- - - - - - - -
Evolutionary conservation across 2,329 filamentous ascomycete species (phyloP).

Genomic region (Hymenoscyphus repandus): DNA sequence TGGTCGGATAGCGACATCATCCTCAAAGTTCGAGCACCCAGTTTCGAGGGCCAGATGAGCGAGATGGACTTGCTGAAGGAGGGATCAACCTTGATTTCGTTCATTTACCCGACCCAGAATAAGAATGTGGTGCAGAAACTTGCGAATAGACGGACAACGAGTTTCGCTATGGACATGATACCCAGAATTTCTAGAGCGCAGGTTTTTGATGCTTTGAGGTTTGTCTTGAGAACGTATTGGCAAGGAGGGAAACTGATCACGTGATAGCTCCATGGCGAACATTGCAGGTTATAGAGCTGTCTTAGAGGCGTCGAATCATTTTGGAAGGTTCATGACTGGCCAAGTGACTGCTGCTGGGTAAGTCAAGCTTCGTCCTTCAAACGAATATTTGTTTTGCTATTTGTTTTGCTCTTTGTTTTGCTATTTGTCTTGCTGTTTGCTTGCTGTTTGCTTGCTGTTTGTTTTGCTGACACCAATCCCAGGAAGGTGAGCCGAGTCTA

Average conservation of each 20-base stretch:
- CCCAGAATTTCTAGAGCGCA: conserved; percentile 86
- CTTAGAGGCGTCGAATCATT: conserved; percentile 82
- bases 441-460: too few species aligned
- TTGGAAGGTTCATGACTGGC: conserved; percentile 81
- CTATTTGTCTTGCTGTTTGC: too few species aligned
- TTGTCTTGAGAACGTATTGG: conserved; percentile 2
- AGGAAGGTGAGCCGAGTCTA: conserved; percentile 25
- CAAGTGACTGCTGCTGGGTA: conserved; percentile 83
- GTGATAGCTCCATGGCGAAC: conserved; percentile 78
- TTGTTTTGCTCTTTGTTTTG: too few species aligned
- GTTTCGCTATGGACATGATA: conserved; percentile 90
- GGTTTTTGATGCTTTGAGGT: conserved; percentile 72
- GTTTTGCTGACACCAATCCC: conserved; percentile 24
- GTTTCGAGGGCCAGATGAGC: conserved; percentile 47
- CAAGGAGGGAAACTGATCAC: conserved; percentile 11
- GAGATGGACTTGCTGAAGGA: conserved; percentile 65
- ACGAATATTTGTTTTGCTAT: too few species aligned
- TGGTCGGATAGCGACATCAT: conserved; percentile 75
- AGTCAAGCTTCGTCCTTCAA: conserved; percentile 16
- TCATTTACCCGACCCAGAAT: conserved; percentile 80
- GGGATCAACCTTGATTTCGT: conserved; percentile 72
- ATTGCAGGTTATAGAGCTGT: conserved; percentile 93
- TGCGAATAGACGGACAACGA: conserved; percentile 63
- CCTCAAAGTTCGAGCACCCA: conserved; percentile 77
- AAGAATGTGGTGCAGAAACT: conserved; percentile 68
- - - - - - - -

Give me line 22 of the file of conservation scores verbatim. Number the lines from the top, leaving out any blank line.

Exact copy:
- AGTCAAGCTTCGTCCTTCAA: conserved; percentile 16